Film

Film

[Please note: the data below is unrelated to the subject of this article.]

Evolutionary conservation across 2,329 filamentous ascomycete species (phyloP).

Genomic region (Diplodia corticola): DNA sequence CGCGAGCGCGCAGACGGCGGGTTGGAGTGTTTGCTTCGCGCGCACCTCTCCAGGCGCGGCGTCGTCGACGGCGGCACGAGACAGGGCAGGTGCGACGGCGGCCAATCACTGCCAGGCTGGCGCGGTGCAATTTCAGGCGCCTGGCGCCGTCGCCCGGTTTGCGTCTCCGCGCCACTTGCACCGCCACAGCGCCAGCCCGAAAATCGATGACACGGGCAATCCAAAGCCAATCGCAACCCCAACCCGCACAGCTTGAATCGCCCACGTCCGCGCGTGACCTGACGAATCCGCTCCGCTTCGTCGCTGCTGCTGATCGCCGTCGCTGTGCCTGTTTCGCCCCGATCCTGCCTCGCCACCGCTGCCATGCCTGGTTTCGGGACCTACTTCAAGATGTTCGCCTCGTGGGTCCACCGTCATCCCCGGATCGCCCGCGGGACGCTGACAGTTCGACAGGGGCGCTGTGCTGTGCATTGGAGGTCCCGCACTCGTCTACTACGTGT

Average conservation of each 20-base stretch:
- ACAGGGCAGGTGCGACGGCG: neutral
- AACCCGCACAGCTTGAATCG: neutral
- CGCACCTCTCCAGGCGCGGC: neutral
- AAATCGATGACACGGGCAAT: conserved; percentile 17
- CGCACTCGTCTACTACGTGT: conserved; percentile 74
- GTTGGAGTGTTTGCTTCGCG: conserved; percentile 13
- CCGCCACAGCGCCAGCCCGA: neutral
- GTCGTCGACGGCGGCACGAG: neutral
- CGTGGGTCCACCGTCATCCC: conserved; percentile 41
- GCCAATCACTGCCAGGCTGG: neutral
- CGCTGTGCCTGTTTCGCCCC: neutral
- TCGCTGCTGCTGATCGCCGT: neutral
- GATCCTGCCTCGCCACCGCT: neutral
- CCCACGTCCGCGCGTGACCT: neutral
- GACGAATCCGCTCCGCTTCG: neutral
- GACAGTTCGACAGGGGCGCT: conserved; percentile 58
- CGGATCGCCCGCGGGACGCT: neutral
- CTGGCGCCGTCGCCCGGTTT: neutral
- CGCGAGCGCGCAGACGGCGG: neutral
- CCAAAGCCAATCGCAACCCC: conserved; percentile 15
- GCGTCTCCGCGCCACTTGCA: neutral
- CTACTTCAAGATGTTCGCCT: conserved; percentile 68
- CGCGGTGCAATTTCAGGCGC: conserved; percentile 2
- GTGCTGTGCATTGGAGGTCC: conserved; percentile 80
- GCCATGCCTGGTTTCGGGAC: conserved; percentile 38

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The 900-pound gorilla of new wave-age DVD-box events, this eight-disc set starts with the Polish maestro’s astonishing one-two pulverizing of Resistance self-mythology, the life-in-a-river-of-shit odyssey Kanal (1956) and the fame-making, lonely-are-the-brave ode for rebels who can’t stop rebelling, Ashes and Diamonds (1958). Wajda’s later masterwork Man of Marble (1976)—another blistering reconsideration of political heroism, and one of the most influential political films ever made—might also be a reflexive choice, but here come five films that haven’t been widely distributed or seen on these shores. Everything for Sale (1969) is an exasperated paean to self-destroyed movie icon and Ashes star Zbigniew Cybulski, while Landscape After Battle (1970) creates an open-eyed vision of post-camp-liberation love and anarchy. Promised Land (1974), an Italian-style epic of amoral industrial rise and socialist fall, may outscope any other Wajda, but detail and mood do the job in The Young Girls of Wilko (1979), a kind of Virgin Suicides in reverse in which a young man in the 1920s returns to his village and becomes embroiled in a family of five sisters—all of whom have loved him at one point in their lives. And, finally, there’s the new Zemsta (2002), an autumnal riff on a Polish folktale starring Roman Polanski.

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